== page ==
A champion of the Charlotte Mason approach to education, Karen Andreola here directs her efforts to guiding homeschool mothers in the art of nature study, one of the cornerstones of the Charlotte Mason method. Through nature study, children learn by doing and observing, which serves as an excellent balance to the reading-oriented learning of the "whole book" approach. Pocketful of Pinecones is a guide for mothers who may themselves be unfamiliar with the wonders of nature, introducing its study with approachable narrative and lovely black and white illustrations.
While this isn't a curriculum of any kind (that would run counter to the idea of Charlotte Mason education itself), Pocketful of Pinecones offers a jumping-off place for a subject many mothers feel unable to tackle on their own. Where do we study nature? How do we study nature? What are we looking for? Andreola offers answers to these questions and many others through thefictional journal entries of a Depression-era homeschool mom named Carol who leads her kids on a variety of adventures exploring flowers, ponds, insects and anything else they encounter in God's creation.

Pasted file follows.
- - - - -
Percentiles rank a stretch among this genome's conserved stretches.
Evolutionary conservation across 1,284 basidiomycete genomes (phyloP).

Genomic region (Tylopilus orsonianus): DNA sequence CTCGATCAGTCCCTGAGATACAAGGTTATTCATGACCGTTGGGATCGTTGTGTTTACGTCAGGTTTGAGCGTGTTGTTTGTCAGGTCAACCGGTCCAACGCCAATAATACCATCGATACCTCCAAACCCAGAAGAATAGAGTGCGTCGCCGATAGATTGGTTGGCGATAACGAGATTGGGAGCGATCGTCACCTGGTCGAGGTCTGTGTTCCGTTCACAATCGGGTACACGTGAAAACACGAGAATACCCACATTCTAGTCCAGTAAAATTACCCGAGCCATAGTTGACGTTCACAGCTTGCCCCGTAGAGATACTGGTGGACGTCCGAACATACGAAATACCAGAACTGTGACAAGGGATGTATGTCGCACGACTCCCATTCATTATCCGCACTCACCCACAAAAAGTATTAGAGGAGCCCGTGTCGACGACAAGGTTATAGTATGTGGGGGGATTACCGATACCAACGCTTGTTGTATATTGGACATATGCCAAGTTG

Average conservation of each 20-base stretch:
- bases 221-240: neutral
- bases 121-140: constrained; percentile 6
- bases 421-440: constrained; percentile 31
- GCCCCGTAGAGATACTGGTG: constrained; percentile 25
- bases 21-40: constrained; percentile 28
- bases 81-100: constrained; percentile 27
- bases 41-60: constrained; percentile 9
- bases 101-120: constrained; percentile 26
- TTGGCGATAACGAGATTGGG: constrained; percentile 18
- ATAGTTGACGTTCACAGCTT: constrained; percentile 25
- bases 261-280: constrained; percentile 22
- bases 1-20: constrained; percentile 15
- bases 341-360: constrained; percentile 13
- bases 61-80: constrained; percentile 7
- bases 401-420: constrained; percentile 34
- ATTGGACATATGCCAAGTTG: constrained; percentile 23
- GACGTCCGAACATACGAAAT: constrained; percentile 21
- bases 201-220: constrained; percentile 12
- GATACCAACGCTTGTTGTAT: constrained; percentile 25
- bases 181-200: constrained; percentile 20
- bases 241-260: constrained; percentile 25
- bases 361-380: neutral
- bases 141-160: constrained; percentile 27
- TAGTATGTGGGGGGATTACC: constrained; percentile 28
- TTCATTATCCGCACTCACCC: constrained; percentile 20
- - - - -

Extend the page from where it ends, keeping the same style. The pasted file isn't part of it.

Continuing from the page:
Throughout the fictional narrative are suggestions for pursuing your own nature study with your children. The book is divided into four sections for the four seasons, so you'll find year-round help and ideas. At the end of each journal entry are more direct suggestions, along with the English and Latin names of any flora or fauna mentioned in the preceding text. Frequently, the author directs readers' attention to Christian themes, relating Scripture stories and truths to natural phenomena.
At the core of this approach to nature study are frequent nature walks in all weathers and all seasons, faithfully recorded in detail by both mother and children in nature journals. These can include bits of poetry, drawings, observations, Bible verses, or anything else your children are inspired to record as they explore and discover. A list of fiction and non-fiction books at the back provides a foundation for further study. This isn't a science-based course in any sense—but it is an excellent starting place for helping you help your children build a sense of awe and wonder at the nature around them.
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